Dougman stopped in his tracks when he saw this pissed off woman with bent strips of metal for legs running straight for him. He put up his hands in defense and started backing away. “No, no, no! Hold on, we just wanted too...” he tried to say. Carol ran right up to him, lifted her thigh up, and kicked him right in the sternum with her metallic feet. With that momentum combined with the material strength of the prosthetics, let’s just say Dougman was launched.


He landed hard on his back. That didn’t slow Carol though. She ran up right to his side and stood over him, shouting down. “We ain’t going to no mormon church, boy! Take your fancy brochures and go back to Utah!” She yelled. Then she stomped him in the stomach, and he let out one of Dougman’s patented squeals of pain.


Now, normally when this is happening, I step out to help Dougman immediately. And I did this time, but I just wanted to point out that in the past I haven’t. This same thing happened about two months ago but it involved girl scouts. He was getting beat up but three girls in green sashes and I just stayed in the car. Listen, if he can’t handle three prepubescent girls, he deserves a good beating. But this was different. This girl’s turned her disability into a weapon.


So I got out and ran towards her, attempting to calm her down. “Carol! It’s us! Red and Dougman!” I shouted.


She stopped kicking Dougman and glared at me. “What the cluck do you want!?” She shouted.


“David wanted us to stop by! Didn’t he tell ya?” I asked.


Her glare softened to a confused but still angry stare. “No...why would we want to talk to you?” She asked.


“I don’t clucking know! That’s why we’re over here. To find out!” I said. She paused and glanced down at Dougman who was holding his stomach and groaning. Then she looked back at me, and she reconsidered her position on the situation.


“Alright. Come on in. But if you try anything, I’ll rip your arms off and beat you with them.” She muttered. Then she walked back inside. I offered Dougman and arm and helped him off the ground. “Dude, you alright?” I asked.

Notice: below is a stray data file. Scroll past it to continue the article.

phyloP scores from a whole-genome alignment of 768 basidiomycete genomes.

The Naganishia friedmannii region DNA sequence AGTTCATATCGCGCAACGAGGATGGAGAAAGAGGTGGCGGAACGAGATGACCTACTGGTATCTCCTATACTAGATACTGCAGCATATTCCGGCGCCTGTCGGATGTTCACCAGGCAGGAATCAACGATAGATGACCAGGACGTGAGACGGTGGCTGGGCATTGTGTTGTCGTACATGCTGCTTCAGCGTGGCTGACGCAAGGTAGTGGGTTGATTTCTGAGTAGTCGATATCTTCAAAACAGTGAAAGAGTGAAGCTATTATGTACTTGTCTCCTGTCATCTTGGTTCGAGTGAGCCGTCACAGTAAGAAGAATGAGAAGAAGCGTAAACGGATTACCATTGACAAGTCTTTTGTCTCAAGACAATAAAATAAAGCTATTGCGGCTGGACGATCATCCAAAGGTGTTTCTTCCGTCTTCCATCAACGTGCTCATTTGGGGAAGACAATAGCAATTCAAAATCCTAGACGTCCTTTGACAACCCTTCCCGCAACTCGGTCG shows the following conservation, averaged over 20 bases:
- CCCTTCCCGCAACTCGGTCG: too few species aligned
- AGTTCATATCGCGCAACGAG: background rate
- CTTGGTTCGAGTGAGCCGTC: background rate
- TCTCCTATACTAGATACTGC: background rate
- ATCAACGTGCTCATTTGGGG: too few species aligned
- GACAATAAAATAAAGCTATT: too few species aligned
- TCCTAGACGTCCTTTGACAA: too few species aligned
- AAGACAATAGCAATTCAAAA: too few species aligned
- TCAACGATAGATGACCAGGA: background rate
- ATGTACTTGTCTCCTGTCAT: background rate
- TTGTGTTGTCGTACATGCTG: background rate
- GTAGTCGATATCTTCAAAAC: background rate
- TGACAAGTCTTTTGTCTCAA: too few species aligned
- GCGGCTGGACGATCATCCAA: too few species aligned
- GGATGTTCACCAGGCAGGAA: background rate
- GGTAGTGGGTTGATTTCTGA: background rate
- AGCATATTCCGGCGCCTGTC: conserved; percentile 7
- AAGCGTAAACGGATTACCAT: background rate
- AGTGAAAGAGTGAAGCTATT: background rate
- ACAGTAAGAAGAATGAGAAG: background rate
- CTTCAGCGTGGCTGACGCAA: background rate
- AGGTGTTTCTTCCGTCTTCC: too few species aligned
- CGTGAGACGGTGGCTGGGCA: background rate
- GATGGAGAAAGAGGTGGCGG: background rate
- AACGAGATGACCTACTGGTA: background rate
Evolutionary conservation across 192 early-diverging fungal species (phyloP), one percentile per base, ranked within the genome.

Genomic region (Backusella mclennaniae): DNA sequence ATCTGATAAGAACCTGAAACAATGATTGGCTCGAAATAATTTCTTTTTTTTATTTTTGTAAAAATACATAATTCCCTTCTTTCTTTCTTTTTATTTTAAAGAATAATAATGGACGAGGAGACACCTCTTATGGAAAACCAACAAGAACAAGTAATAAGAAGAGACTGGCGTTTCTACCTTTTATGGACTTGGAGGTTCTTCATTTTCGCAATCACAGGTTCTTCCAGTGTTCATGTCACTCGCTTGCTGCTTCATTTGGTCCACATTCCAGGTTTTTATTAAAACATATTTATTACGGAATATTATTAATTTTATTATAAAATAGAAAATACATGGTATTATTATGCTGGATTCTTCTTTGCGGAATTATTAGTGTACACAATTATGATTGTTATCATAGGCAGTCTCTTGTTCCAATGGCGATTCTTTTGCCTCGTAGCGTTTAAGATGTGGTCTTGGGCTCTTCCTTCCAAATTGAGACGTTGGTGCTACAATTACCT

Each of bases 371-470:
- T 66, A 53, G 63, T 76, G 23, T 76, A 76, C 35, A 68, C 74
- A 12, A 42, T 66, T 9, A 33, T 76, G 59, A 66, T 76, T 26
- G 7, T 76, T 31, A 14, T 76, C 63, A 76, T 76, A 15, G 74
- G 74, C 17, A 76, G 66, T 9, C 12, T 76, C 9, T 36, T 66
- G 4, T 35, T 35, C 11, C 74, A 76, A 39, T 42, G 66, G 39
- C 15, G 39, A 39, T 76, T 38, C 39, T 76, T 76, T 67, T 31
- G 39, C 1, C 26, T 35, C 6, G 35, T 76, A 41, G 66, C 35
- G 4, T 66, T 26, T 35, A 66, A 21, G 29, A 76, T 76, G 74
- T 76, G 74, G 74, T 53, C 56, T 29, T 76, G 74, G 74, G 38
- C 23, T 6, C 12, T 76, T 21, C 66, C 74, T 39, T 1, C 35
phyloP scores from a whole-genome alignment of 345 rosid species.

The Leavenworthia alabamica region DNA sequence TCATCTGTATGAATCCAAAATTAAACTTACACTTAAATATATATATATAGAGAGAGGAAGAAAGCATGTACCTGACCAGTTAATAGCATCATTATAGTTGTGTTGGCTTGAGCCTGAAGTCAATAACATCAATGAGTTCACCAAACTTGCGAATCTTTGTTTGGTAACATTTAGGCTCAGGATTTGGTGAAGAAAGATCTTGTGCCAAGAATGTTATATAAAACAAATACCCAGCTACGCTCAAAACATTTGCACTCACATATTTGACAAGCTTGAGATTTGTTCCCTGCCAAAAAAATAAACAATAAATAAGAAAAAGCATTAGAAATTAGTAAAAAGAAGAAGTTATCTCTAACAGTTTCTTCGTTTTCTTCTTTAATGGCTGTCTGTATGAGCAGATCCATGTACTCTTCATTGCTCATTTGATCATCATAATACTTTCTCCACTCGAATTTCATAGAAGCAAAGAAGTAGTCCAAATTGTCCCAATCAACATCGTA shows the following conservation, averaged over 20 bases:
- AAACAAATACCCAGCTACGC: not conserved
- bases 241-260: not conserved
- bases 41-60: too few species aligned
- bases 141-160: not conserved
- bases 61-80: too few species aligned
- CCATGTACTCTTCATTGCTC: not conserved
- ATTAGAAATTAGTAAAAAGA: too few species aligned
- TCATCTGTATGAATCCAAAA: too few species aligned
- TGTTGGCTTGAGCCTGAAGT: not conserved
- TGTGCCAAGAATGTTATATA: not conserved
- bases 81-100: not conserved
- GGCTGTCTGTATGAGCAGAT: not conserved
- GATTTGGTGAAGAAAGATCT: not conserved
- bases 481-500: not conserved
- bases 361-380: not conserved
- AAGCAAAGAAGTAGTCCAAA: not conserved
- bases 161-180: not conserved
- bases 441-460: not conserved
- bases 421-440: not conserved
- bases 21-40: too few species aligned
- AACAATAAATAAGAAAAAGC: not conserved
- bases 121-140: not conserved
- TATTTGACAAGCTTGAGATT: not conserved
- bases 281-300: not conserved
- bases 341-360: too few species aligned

“I’m...cool. It’s no big deal. I’m just glad she didn’t kick me in the leg...” He said, referring to the still healing bullet wound in his thigh. This guy has been shot and gotten the snot kicked out of him by a legless girl in a timeframe of 2 weeks. He’s a total soldier, man. But that’s a side note. We make our way into the house, taking a moment to allow our eyes to adjust to the darkness.


Here’s another bad quality of David Pincher; he’s a total freaking hoarder. His hallways and rooms are cluttered with stacks of books, boxes of random junk, bags of chips, metallic green ammo cases, and pieces of paper freaking everywhere. They’re all over the carpet, pinned to the walls, and some are taped to the ceiling for some reason. Carol was waiting at the end of the hallway in the kitchen, staring at us with a look of calm distain.


I slung an arm around Dougman’s shoulder and we both headed down the hallway, listening to the soft crunching sound of paper beneath our shoes and the barking of a dog locked in a room somewhere in the house. The kitchen was in no better condition than the rest of the house. Only it’s now a bit of a fire hazard, considering that he’s got books and papers stacked on the oven and stuffed into the microwave. There was a big dining table equally covered in junk and books, but sitting at the chair on the other side, looking smug with his arms crossed and his slick black hair gelled up, was David Pincher.


“Greetings, Red Letters. Please, take a seat...” He said all cooly, motioning to three old fashion oak wood chairs in the corner. I reached for one and his expression changed to shock. “No! Not that one!” he shouted, some of the papers on his table flying off from the force of his voice. I froze in my track, waiting to see if Carol would kick me. Then I reached over and grabbed another chair, dragging it over and setting it by the table. I was courteous enough to drag the third chair over so Dougman could sit in that.